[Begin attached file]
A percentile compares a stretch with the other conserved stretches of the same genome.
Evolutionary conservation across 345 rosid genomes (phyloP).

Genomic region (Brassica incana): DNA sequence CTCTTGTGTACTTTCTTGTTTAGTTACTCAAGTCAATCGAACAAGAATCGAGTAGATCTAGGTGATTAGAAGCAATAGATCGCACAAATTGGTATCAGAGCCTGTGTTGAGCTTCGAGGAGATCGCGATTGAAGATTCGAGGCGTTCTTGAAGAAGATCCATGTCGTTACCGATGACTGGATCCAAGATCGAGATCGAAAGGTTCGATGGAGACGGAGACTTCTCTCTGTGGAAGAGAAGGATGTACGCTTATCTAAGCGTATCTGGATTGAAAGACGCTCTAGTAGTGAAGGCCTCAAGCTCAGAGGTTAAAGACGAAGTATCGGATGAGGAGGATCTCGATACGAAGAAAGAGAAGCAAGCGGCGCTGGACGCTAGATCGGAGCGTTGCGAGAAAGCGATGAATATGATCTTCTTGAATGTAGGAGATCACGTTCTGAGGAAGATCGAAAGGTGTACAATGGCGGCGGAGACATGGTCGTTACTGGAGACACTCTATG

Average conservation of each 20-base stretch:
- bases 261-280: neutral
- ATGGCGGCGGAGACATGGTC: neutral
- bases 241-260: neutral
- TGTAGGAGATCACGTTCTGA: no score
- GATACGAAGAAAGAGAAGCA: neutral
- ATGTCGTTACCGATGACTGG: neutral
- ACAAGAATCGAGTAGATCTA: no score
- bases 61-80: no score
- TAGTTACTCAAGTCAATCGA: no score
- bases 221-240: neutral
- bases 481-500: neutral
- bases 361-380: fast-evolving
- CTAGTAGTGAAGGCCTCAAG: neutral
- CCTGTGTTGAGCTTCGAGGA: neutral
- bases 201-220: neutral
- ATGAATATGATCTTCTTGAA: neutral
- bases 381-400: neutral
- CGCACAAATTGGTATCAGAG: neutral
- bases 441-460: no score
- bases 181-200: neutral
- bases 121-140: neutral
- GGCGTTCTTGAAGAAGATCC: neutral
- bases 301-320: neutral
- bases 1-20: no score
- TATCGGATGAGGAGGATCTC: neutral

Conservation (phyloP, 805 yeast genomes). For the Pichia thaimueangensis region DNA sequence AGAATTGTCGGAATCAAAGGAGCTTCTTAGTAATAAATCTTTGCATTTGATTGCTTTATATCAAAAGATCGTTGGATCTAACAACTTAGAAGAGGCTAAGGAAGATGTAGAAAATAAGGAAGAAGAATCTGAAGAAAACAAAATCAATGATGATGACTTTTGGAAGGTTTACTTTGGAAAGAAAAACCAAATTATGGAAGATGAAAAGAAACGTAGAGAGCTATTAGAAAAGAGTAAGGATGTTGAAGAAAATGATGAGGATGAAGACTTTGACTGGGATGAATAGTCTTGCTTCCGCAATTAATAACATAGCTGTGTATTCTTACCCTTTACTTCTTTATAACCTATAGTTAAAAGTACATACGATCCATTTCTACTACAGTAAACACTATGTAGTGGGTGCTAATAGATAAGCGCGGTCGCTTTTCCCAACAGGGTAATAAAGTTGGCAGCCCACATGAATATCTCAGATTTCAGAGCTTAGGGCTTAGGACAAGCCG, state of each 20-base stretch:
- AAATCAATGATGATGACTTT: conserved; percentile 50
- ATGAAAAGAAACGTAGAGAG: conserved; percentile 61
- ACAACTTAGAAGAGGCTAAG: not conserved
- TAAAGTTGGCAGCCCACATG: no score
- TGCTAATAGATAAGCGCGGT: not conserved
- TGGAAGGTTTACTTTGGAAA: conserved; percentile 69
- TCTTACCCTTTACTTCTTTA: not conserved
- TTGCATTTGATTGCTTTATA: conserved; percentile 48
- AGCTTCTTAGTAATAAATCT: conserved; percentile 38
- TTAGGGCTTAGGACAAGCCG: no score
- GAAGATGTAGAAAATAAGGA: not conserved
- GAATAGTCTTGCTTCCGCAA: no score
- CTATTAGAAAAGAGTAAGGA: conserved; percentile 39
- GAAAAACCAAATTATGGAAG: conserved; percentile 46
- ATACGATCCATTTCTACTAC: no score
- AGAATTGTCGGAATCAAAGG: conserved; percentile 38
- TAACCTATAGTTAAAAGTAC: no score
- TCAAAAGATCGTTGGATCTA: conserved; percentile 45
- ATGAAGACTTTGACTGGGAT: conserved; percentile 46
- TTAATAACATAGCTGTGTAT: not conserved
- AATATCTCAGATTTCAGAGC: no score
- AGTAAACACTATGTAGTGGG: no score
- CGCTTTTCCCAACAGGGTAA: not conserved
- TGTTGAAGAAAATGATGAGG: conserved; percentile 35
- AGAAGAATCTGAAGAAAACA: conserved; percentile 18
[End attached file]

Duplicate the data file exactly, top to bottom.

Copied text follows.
A percentile compares a stretch with the other conserved stretches of the same genome.
Evolutionary conservation across 345 rosid genomes (phyloP).

Genomic region (Brassica incana): DNA sequence CTCTTGTGTACTTTCTTGTTTAGTTACTCAAGTCAATCGAACAAGAATCGAGTAGATCTAGGTGATTAGAAGCAATAGATCGCACAAATTGGTATCAGAGCCTGTGTTGAGCTTCGAGGAGATCGCGATTGAAGATTCGAGGCGTTCTTGAAGAAGATCCATGTCGTTACCGATGACTGGATCCAAGATCGAGATCGAAAGGTTCGATGGAGACGGAGACTTCTCTCTGTGGAAGAGAAGGATGTACGCTTATCTAAGCGTATCTGGATTGAAAGACGCTCTAGTAGTGAAGGCCTCAAGCTCAGAGGTTAAAGACGAAGTATCGGATGAGGAGGATCTCGATACGAAGAAAGAGAAGCAAGCGGCGCTGGACGCTAGATCGGAGCGTTGCGAGAAAGCGATGAATATGATCTTCTTGAATGTAGGAGATCACGTTCTGAGGAAGATCGAAAGGTGTACAATGGCGGCGGAGACATGGTCGTTACTGGAGACACTCTATG

Average conservation of each 20-base stretch:
- bases 261-280: neutral
- ATGGCGGCGGAGACATGGTC: neutral
- bases 241-260: neutral
- TGTAGGAGATCACGTTCTGA: no score
- GATACGAAGAAAGAGAAGCA: neutral
- ATGTCGTTACCGATGACTGG: neutral
- ACAAGAATCGAGTAGATCTA: no score
- bases 61-80: no score
- TAGTTACTCAAGTCAATCGA: no score
- bases 221-240: neutral
- bases 481-500: neutral
- bases 361-380: fast-evolving
- CTAGTAGTGAAGGCCTCAAG: neutral
- CCTGTGTTGAGCTTCGAGGA: neutral
- bases 201-220: neutral
- ATGAATATGATCTTCTTGAA: neutral
- bases 381-400: neutral
- CGCACAAATTGGTATCAGAG: neutral
- bases 441-460: no score
- bases 181-200: neutral
- bases 121-140: neutral
- GGCGTTCTTGAAGAAGATCC: neutral
- bases 301-320: neutral
- bases 1-20: no score
- TATCGGATGAGGAGGATCTC: neutral

Conservation (phyloP, 805 yeast genomes). For the Pichia thaimueangensis region DNA sequence AGAATTGTCGGAATCAAAGGAGCTTCTTAGTAATAAATCTTTGCATTTGATTGCTTTATATCAAAAGATCGTTGGATCTAACAACTTAGAAGAGGCTAAGGAAGATGTAGAAAATAAGGAAGAAGAATCTGAAGAAAACAAAATCAATGATGATGACTTTTGGAAGGTTTACTTTGGAAAGAAAAACCAAATTATGGAAGATGAAAAGAAACGTAGAGAGCTATTAGAAAAGAGTAAGGATGTTGAAGAAAATGATGAGGATGAAGACTTTGACTGGGATGAATAGTCTTGCTTCCGCAATTAATAACATAGCTGTGTATTCTTACCCTTTACTTCTTTATAACCTATAGTTAAAAGTACATACGATCCATTTCTACTACAGTAAACACTATGTAGTGGGTGCTAATAGATAAGCGCGGTCGCTTTTCCCAACAGGGTAATAAAGTTGGCAGCCCACATGAATATCTCAGATTTCAGAGCTTAGGGCTTAGGACAAGCCG, state of each 20-base stretch:
- AAATCAATGATGATGACTTT: conserved; percentile 50
- ATGAAAAGAAACGTAGAGAG: conserved; percentile 61
- ACAACTTAGAAGAGGCTAAG: not conserved
- TAAAGTTGGCAGCCCACATG: no score
- TGCTAATAGATAAGCGCGGT: not conserved
- TGGAAGGTTTACTTTGGAAA: conserved; percentile 69
- TCTTACCCTTTACTTCTTTA: not conserved
- TTGCATTTGATTGCTTTATA: conserved; percentile 48
- AGCTTCTTAGTAATAAATCT: conserved; percentile 38
- TTAGGGCTTAGGACAAGCCG: no score
- GAAGATGTAGAAAATAAGGA: not conserved
- GAATAGTCTTGCTTCCGCAA: no score
- CTATTAGAAAAGAGTAAGGA: conserved; percentile 39
- GAAAAACCAAATTATGGAAG: conserved; percentile 46
- ATACGATCCATTTCTACTAC: no score
- AGAATTGTCGGAATCAAAGG: conserved; percentile 38
- TAACCTATAGTTAAAAGTAC: no score
- TCAAAAGATCGTTGGATCTA: conserved; percentile 45
- ATGAAGACTTTGACTGGGAT: conserved; percentile 46
- TTAATAACATAGCTGTGTAT: not conserved
- AATATCTCAGATTTCAGAGC: no score
- AGTAAACACTATGTAGTGGG: no score
- CGCTTTTCCCAACAGGGTAA: not conserved
- TGTTGAAGAAAATGATGAGG: conserved; percentile 35
- AGAAGAATCTGAAGAAAACA: conserved; percentile 18